anarchy

play
noun an·ar·chy \ˈa-nər-kē, -ˌnär-\

Definition of anarchy

  1. 1a :  absence of governmentb :  a state of lawlessness or political disorder due to the absence of governmental authority the city's descent into anarchyc :  a utopian society of individuals who enjoy complete freedom without government

  2. 2a :  absence or denial of any authority or established order anarchy prevailed in the ghettob :  absence of order :  disorder not manicured plots but a wild anarchy of nature — Israel Shenker

  3. 3 :  anarchism

Examples of anarchy in a sentence

  1. Its immigration policies in the last five years have become the envy of those in the West who see in all but the most restrictive laws the specter of terrorism and social anarchy. —Caroline Moorehead, New York Review of Books, 16 Nov. 2006

  2. Fueled by booze and the euphoria of having seen their school win a share of its first … title in 36 years, a mob of Beavers fans hurled itself at the cops, breaching both chains and creating anarchy. —Austin Murphy, Sports Illustrated, 27 Nov. 2000

  3. But by the early 1800s, the mines began to play out, and the colonists challenged the Spanish throne for independence. The Silver Cities survived not only the bloody revolution of 1821 but also the ensuing century of anarchy and bloodshed. —David Baird, Continental, February 1999

  4. The anarchy of the Internet may be daunting for the neophyte, but it differs little from the bibliographical chaos that is the result of five and a half centuries of the printing press. —Fred Lerner, The Story of Libraries, (1945) 1998

  5. Anarchy reigned in the empire's remote provinces.

  6. When the teacher was absent, there was anarchy in the classroom.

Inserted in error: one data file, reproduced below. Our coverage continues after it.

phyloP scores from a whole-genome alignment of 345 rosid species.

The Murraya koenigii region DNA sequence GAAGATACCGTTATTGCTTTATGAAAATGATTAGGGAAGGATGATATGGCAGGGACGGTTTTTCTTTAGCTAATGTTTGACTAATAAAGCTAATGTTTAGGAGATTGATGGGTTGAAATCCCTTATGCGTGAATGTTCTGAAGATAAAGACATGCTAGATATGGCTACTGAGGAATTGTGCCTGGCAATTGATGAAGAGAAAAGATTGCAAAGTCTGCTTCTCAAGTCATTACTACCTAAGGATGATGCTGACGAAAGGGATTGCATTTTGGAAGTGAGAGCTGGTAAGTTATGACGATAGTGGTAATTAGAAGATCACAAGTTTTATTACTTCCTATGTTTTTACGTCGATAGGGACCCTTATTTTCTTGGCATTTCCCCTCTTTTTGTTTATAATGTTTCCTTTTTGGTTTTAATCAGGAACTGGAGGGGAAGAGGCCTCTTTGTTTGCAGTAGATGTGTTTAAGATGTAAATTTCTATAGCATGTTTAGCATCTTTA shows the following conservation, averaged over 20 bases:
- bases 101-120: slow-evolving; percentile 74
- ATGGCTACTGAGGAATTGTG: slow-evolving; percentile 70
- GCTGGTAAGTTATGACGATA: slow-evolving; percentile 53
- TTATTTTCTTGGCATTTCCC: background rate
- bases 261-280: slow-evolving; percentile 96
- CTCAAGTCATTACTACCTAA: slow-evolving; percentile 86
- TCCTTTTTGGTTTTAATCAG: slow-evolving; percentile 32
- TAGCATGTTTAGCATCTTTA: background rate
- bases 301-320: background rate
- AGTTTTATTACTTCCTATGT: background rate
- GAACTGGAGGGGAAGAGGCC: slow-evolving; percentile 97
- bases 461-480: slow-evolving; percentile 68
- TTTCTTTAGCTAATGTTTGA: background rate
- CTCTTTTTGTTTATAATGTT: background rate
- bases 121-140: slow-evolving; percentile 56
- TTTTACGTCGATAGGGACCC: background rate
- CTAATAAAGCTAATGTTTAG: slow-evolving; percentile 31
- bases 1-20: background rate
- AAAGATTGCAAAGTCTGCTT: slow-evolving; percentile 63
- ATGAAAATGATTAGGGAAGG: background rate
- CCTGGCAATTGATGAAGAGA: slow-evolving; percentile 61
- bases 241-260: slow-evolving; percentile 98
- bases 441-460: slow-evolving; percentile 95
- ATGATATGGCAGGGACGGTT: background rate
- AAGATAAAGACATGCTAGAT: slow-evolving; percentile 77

The Multiple Meanings of anarchy

Anarchy exemplifies how words may have similar yet distinctive meanings. The earliest recorded use of the word, from the early 16th century, meant simply “absence of government,” albeit with the implication of civil disorder. A similar but ameliorated meaning began to be employed in the 19th century in reference to a Utopian society that had no government. The establishment of these two senses of anarchy did not stop the word from being applied outside the realm of government with the broadened meaning ”a state of confusion or disorder.” The existence of definitions that are in semantic conflict does not imply that one (or more) of them is wrong; it simply shows that multisense words like anarchy mean different things in different contexts. Another example of a sense-shifting word relating to government is aristocracy. When first used in English, this word carried the sole meaning “government by the best individuals.” It may still be used in such a fashion, but more commonly, it is encountered in the extended sense “the aggregate of those believed to be superior.”

Origin and Etymology of anarchy

Medieval Latin anarchia, from Greek, from anarchos having no ruler, from an- + archos ruler — more at arch-


First Known Use: 1539


ANARCHY Defined for English Language Learners

anarchy

play
noun an·ar·chy \ˈa-nər-kē, -ˌnär-\

Definition of anarchy for English Language Learners

  • : a situation of confusion and wild behavior in which the people in a country, group, organization, etc., are not controlled by rules or laws



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